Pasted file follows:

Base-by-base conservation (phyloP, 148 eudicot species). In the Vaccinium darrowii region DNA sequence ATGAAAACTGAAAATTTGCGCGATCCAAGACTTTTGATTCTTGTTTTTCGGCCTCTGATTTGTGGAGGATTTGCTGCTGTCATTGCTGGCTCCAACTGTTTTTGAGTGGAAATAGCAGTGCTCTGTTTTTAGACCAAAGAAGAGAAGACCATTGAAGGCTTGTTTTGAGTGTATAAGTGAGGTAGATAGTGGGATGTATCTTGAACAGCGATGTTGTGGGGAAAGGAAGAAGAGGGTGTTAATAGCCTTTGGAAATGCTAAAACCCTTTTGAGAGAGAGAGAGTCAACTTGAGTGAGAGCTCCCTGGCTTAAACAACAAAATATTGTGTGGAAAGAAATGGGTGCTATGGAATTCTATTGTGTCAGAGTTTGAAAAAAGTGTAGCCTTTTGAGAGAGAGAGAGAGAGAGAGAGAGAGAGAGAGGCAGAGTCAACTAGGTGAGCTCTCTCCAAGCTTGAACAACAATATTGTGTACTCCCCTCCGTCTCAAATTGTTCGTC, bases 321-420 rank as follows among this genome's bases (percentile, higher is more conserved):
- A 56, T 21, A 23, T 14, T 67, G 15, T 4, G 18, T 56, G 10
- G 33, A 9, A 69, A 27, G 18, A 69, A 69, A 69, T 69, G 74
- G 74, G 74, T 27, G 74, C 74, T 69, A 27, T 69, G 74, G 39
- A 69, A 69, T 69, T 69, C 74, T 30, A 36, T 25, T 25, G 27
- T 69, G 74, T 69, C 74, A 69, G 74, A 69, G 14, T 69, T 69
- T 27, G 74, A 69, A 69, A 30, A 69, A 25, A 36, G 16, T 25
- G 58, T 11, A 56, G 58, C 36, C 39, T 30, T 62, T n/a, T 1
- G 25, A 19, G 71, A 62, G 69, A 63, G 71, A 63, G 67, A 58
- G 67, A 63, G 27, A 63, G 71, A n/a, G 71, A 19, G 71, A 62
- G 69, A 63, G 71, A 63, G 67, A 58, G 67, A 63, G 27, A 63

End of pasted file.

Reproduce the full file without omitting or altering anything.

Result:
Base-by-base conservation (phyloP, 148 eudicot species). In the Vaccinium darrowii region DNA sequence ATGAAAACTGAAAATTTGCGCGATCCAAGACTTTTGATTCTTGTTTTTCGGCCTCTGATTTGTGGAGGATTTGCTGCTGTCATTGCTGGCTCCAACTGTTTTTGAGTGGAAATAGCAGTGCTCTGTTTTTAGACCAAAGAAGAGAAGACCATTGAAGGCTTGTTTTGAGTGTATAAGTGAGGTAGATAGTGGGATGTATCTTGAACAGCGATGTTGTGGGGAAAGGAAGAAGAGGGTGTTAATAGCCTTTGGAAATGCTAAAACCCTTTTGAGAGAGAGAGAGTCAACTTGAGTGAGAGCTCCCTGGCTTAAACAACAAAATATTGTGTGGAAAGAAATGGGTGCTATGGAATTCTATTGTGTCAGAGTTTGAAAAAAGTGTAGCCTTTTGAGAGAGAGAGAGAGAGAGAGAGAGAGAGAGAGGCAGAGTCAACTAGGTGAGCTCTCTCCAAGCTTGAACAACAATATTGTGTACTCCCCTCCGTCTCAAATTGTTCGTC, bases 321-420 rank as follows among this genome's bases (percentile, higher is more conserved):
- A 56, T 21, A 23, T 14, T 67, G 15, T 4, G 18, T 56, G 10
- G 33, A 9, A 69, A 27, G 18, A 69, A 69, A 69, T 69, G 74
- G 74, G 74, T 27, G 74, C 74, T 69, A 27, T 69, G 74, G 39
- A 69, A 69, T 69, T 69, C 74, T 30, A 36, T 25, T 25, G 27
- T 69, G 74, T 69, C 74, A 69, G 74, A 69, G 14, T 69, T 69
- T 27, G 74, A 69, A 69, A 30, A 69, A 25, A 36, G 16, T 25
- G 58, T 11, A 56, G 58, C 36, C 39, T 30, T 62, T n/a, T 1
- G 25, A 19, G 71, A 62, G 69, A 63, G 71, A 63, G 67, A 58
- G 67, A 63, G 27, A 63, G 71, A n/a, G 71, A 19, G 71, A 62
- G 69, A 63, G 71, A 63, G 67, A 58, G 67, A 63, G 27, A 63